Europeans have started to realise what it means to have an absence of American leadership on the international stage. The “opportunity” that this crisis brings is the emergence of different kinds of leaders, Harvard Kennedy School’s Cathryn Clüver Ashbrook told EURACTIV Slovakia.
Cathryn Clüver Ashbrook is founding Executive Director of the Future of Diplomacy Project and Executive Director of the Project on Europe and the Transatlantic Relationship at the Harvard Kennedy School.
In your recent short essay, you suggest that this pandemic can ultimately offer opportunity to reimagine the transatlantic community. What type of leadership will be needed in order to achieve a positive type of re-invention?
The timeline is going to be critical. Right now, we are looking at an immediate response by leaders, evaluating them in a very short time delay. Yet in crisis evaluation, the long arch is what is going to make the difference. the idea of maintenance and the creation of public trust is critical. Within this short time, we are seeing, that EU and its leadership is doing largely better role comparing to the US. But in the important, longer term scale, we will see a new class and a different kind of leadership emerging.
What you suggest would predict a slightly larger definition of the transatlantic relationship as well.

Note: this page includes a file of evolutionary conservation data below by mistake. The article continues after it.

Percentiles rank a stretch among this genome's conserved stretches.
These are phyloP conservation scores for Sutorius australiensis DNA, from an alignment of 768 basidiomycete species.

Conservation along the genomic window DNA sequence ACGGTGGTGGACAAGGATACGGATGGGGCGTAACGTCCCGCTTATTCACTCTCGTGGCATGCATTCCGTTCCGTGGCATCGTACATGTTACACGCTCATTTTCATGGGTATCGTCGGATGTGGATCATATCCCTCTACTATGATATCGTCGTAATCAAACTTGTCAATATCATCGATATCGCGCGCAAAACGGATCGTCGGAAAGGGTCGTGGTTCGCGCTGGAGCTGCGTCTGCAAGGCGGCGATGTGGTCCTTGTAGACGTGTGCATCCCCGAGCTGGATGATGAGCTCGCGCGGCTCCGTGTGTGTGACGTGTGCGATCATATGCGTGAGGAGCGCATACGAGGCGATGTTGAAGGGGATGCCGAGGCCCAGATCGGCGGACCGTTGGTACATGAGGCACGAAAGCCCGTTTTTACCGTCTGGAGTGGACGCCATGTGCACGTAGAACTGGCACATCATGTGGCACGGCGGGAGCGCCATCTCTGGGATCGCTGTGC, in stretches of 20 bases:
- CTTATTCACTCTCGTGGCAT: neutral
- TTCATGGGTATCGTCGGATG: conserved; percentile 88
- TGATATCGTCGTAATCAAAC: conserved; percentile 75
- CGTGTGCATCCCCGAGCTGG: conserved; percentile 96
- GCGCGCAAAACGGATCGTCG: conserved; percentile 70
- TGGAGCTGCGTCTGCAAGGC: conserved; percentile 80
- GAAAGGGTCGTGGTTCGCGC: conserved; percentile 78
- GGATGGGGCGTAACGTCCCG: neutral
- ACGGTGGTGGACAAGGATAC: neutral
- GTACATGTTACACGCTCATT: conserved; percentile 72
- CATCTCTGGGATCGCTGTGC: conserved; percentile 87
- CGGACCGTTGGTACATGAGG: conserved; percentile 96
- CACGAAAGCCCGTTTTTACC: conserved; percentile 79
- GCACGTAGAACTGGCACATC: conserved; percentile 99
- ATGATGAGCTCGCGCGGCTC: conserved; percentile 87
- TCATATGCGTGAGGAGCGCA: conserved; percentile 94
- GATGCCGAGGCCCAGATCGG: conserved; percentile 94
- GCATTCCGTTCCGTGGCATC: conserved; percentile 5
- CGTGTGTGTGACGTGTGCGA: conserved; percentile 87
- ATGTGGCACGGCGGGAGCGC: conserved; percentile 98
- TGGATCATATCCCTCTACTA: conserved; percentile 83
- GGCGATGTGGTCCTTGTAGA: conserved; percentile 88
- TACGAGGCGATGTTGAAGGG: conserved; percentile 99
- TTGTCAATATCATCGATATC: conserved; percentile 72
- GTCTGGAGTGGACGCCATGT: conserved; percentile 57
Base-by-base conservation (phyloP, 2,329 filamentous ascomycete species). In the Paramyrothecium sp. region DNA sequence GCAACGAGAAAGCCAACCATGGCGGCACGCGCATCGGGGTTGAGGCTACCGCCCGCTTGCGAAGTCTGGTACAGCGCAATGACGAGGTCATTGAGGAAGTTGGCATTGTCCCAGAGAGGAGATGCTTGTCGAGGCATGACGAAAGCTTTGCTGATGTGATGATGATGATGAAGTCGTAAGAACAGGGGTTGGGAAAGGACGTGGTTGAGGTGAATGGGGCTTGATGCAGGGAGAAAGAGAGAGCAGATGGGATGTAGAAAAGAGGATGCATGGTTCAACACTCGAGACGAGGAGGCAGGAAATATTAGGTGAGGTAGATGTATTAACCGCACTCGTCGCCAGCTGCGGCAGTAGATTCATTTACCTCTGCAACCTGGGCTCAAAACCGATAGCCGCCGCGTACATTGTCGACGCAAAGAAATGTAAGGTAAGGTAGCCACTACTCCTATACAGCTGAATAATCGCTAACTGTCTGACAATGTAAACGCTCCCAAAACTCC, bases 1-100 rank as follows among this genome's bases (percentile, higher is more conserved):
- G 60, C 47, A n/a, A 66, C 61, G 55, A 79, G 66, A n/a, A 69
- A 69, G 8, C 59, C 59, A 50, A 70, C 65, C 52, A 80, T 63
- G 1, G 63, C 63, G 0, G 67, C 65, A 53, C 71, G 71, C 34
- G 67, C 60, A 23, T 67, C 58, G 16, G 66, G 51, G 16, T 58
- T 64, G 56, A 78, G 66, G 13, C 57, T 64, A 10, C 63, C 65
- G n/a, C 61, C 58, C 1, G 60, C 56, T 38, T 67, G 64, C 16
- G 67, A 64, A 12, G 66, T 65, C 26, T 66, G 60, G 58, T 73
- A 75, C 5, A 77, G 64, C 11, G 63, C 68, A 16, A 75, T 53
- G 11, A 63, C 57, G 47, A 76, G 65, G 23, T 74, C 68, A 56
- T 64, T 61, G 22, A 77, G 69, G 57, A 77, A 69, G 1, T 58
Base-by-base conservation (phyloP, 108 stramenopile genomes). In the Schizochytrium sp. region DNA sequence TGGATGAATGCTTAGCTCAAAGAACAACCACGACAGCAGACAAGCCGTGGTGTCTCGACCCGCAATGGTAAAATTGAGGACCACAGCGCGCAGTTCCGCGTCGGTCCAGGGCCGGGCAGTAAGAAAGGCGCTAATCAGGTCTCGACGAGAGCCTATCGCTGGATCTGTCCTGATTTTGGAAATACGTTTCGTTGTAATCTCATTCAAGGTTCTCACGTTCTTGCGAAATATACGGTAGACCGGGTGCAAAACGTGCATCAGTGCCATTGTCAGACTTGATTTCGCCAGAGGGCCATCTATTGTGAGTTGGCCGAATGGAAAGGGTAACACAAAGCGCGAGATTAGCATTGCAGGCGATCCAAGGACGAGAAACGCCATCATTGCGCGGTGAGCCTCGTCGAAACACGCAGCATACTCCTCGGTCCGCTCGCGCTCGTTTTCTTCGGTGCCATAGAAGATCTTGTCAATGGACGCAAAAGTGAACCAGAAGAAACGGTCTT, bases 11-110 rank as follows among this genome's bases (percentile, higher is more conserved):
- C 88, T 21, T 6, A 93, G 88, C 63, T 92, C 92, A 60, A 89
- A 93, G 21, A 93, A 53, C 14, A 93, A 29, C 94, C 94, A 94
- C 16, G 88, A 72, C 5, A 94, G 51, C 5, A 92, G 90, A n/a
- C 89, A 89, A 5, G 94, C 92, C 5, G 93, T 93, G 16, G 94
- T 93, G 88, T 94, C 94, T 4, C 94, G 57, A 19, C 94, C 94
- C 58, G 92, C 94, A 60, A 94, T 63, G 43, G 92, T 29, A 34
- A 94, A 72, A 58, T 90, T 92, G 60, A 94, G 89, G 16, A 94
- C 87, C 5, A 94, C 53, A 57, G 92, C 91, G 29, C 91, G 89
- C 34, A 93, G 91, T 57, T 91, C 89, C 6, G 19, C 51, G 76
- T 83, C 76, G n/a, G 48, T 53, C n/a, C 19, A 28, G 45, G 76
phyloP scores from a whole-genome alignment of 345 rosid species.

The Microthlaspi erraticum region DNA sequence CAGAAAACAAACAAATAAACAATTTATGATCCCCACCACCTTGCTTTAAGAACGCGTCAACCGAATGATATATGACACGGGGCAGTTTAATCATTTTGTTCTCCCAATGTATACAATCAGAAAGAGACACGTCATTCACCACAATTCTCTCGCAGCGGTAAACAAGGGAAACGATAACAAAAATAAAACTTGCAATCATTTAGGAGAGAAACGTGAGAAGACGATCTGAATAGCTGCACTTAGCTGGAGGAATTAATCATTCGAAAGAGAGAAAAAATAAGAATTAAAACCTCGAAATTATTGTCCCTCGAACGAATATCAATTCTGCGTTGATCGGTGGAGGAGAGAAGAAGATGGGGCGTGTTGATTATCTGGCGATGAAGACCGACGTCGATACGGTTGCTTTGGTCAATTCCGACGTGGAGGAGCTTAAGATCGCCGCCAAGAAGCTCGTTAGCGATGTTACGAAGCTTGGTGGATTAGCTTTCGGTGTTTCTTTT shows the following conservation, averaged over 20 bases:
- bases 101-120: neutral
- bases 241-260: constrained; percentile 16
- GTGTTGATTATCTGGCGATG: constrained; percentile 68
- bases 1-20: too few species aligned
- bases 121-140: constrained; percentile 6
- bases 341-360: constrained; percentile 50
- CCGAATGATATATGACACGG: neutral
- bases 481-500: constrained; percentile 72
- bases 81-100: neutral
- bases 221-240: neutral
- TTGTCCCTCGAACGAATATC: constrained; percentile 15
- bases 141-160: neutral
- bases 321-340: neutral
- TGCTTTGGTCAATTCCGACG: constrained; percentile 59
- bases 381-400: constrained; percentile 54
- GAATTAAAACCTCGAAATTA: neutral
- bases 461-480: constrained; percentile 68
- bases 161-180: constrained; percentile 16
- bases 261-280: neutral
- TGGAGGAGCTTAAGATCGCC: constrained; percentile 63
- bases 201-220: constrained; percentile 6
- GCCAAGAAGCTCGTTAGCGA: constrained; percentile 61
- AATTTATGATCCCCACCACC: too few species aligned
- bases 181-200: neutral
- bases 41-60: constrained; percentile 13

We think about the transatlantic relationship often packed into its fundamental institution, which is NATO. And we think of transatlantic leaders just as a head of state and government. In the times of crisis, it is the immediacy of the executive that is important. But nonetheless, this public health crisis has also a very localized dimension. Therefore, the crisis is emerging a different set of leaders, including local and subnational leadership. We are also seeing an emergence of different connectivity among different layers, yet in areas such as coordinated push on global vaccine effort or economic outlines, we have seen an absence of American leadership on the international and transatlantic level.
So, it seems, Europeans will need to look beyond the White House for partners. Can a cooperation with governors, mayors and congressional representatives be the way?
What you are seeing is an expansion of already existing levels of cooperation and coordination. For instance, at Harvard, we support the initiative called the Bloomberg Mayor Role Leadership Initiative which is a course for new mayors. What had been a traditional course, has in times of crisis changed into an active network, having former executive level representatives such Bill Clinton, Barack Obama or Bill Clinton engaging with mayoral level.
These mayors are very self-interested now, they have a crisis and they are reaching out to people who have similar management issues, therefore such connections get more functional.
How does such engagement transform the governance?